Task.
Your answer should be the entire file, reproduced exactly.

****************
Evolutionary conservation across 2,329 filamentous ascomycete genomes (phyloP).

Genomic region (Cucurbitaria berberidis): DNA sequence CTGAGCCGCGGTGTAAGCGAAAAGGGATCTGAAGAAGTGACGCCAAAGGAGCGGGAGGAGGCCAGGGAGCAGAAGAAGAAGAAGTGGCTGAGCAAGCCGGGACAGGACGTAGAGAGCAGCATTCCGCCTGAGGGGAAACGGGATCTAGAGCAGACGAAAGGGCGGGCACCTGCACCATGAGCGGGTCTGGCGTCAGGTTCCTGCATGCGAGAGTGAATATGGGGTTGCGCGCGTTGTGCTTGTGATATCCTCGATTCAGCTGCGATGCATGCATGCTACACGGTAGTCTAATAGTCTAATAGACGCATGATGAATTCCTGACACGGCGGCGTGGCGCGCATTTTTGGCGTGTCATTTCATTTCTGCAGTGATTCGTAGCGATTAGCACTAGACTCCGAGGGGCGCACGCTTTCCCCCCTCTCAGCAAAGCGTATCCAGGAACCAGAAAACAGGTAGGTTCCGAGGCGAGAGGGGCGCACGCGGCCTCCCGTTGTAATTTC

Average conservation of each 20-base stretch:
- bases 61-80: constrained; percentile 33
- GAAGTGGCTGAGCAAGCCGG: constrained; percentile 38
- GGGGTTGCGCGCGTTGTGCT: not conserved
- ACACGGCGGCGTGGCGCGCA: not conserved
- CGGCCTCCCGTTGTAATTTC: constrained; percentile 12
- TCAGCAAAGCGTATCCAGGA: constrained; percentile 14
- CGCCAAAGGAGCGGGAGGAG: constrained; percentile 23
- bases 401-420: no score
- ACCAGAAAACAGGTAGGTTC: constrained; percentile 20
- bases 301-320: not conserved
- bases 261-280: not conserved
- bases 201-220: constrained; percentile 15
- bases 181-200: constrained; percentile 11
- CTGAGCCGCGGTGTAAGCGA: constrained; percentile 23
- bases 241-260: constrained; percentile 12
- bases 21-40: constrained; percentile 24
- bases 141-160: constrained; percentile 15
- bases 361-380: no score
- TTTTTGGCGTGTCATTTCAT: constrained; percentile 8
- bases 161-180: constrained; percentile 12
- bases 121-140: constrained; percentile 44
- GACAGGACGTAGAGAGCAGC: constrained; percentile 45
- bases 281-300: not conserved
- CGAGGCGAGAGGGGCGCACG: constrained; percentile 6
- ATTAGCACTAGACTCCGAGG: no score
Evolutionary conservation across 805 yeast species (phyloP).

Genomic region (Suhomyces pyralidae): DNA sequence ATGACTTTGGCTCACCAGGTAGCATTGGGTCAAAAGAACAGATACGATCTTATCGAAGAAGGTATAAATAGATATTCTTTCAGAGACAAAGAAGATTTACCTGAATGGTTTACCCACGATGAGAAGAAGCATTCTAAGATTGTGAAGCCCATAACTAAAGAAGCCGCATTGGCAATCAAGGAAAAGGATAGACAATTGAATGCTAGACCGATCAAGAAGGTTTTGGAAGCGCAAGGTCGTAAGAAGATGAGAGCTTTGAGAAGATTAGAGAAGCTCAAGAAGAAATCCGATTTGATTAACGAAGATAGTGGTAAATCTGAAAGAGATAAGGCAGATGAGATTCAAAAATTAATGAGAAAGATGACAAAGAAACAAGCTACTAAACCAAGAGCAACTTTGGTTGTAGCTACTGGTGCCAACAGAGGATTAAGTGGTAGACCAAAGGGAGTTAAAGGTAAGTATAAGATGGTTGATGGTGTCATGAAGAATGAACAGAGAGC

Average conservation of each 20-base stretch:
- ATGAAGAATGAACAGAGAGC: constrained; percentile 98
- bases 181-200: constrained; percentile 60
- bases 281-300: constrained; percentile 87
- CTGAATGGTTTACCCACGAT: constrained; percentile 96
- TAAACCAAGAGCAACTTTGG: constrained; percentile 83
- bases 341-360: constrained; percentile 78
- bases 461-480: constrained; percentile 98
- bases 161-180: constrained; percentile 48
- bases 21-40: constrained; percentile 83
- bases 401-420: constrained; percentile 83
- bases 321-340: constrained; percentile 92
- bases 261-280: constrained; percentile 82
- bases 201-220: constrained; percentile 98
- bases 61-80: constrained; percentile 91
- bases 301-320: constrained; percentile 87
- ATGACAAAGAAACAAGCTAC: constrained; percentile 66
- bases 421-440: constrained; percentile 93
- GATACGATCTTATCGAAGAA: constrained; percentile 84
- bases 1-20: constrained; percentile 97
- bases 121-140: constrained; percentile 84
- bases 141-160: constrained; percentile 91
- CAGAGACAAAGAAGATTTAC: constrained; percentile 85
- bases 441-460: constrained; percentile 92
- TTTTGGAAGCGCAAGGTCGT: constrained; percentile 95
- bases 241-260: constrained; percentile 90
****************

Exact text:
Evolutionary conservation across 2,329 filamentous ascomycete genomes (phyloP).

Genomic region (Cucurbitaria berberidis): DNA sequence CTGAGCCGCGGTGTAAGCGAAAAGGGATCTGAAGAAGTGACGCCAAAGGAGCGGGAGGAGGCCAGGGAGCAGAAGAAGAAGAAGTGGCTGAGCAAGCCGGGACAGGACGTAGAGAGCAGCATTCCGCCTGAGGGGAAACGGGATCTAGAGCAGACGAAAGGGCGGGCACCTGCACCATGAGCGGGTCTGGCGTCAGGTTCCTGCATGCGAGAGTGAATATGGGGTTGCGCGCGTTGTGCTTGTGATATCCTCGATTCAGCTGCGATGCATGCATGCTACACGGTAGTCTAATAGTCTAATAGACGCATGATGAATTCCTGACACGGCGGCGTGGCGCGCATTTTTGGCGTGTCATTTCATTTCTGCAGTGATTCGTAGCGATTAGCACTAGACTCCGAGGGGCGCACGCTTTCCCCCCTCTCAGCAAAGCGTATCCAGGAACCAGAAAACAGGTAGGTTCCGAGGCGAGAGGGGCGCACGCGGCCTCCCGTTGTAATTTC

Average conservation of each 20-base stretch:
- bases 61-80: constrained; percentile 33
- GAAGTGGCTGAGCAAGCCGG: constrained; percentile 38
- GGGGTTGCGCGCGTTGTGCT: not conserved
- ACACGGCGGCGTGGCGCGCA: not conserved
- CGGCCTCCCGTTGTAATTTC: constrained; percentile 12
- TCAGCAAAGCGTATCCAGGA: constrained; percentile 14
- CGCCAAAGGAGCGGGAGGAG: constrained; percentile 23
- bases 401-420: no score
- ACCAGAAAACAGGTAGGTTC: constrained; percentile 20
- bases 301-320: not conserved
- bases 261-280: not conserved
- bases 201-220: constrained; percentile 15
- bases 181-200: constrained; percentile 11
- CTGAGCCGCGGTGTAAGCGA: constrained; percentile 23
- bases 241-260: constrained; percentile 12
- bases 21-40: constrained; percentile 24
- bases 141-160: constrained; percentile 15
- bases 361-380: no score
- TTTTTGGCGTGTCATTTCAT: constrained; percentile 8
- bases 161-180: constrained; percentile 12
- bases 121-140: constrained; percentile 44
- GACAGGACGTAGAGAGCAGC: constrained; percentile 45
- bases 281-300: not conserved
- CGAGGCGAGAGGGGCGCACG: constrained; percentile 6
- ATTAGCACTAGACTCCGAGG: no score
Evolutionary conservation across 805 yeast species (phyloP).

Genomic region (Suhomyces pyralidae): DNA sequence ATGACTTTGGCTCACCAGGTAGCATTGGGTCAAAAGAACAGATACGATCTTATCGAAGAAGGTATAAATAGATATTCTTTCAGAGACAAAGAAGATTTACCTGAATGGTTTACCCACGATGAGAAGAAGCATTCTAAGATTGTGAAGCCCATAACTAAAGAAGCCGCATTGGCAATCAAGGAAAAGGATAGACAATTGAATGCTAGACCGATCAAGAAGGTTTTGGAAGCGCAAGGTCGTAAGAAGATGAGAGCTTTGAGAAGATTAGAGAAGCTCAAGAAGAAATCCGATTTGATTAACGAAGATAGTGGTAAATCTGAAAGAGATAAGGCAGATGAGATTCAAAAATTAATGAGAAAGATGACAAAGAAACAAGCTACTAAACCAAGAGCAACTTTGGTTGTAGCTACTGGTGCCAACAGAGGATTAAGTGGTAGACCAAAGGGAGTTAAAGGTAAGTATAAGATGGTTGATGGTGTCATGAAGAATGAACAGAGAGC

Average conservation of each 20-base stretch:
- ATGAAGAATGAACAGAGAGC: constrained; percentile 98
- bases 181-200: constrained; percentile 60
- bases 281-300: constrained; percentile 87
- CTGAATGGTTTACCCACGAT: constrained; percentile 96
- TAAACCAAGAGCAACTTTGG: constrained; percentile 83
- bases 341-360: constrained; percentile 78
- bases 461-480: constrained; percentile 98
- bases 161-180: constrained; percentile 48
- bases 21-40: constrained; percentile 83
- bases 401-420: constrained; percentile 83
- bases 321-340: constrained; percentile 92
- bases 261-280: constrained; percentile 82
- bases 201-220: constrained; percentile 98
- bases 61-80: constrained; percentile 91
- bases 301-320: constrained; percentile 87
- ATGACAAAGAAACAAGCTAC: constrained; percentile 66
- bases 421-440: constrained; percentile 93
- GATACGATCTTATCGAAGAA: constrained; percentile 84
- bases 1-20: constrained; percentile 97
- bases 121-140: constrained; percentile 84
- bases 141-160: constrained; percentile 91
- CAGAGACAAAGAAGATTTAC: constrained; percentile 85
- bases 441-460: constrained; percentile 92
- TTTTGGAAGCGCAAGGTCGT: constrained; percentile 95
- bases 241-260: constrained; percentile 90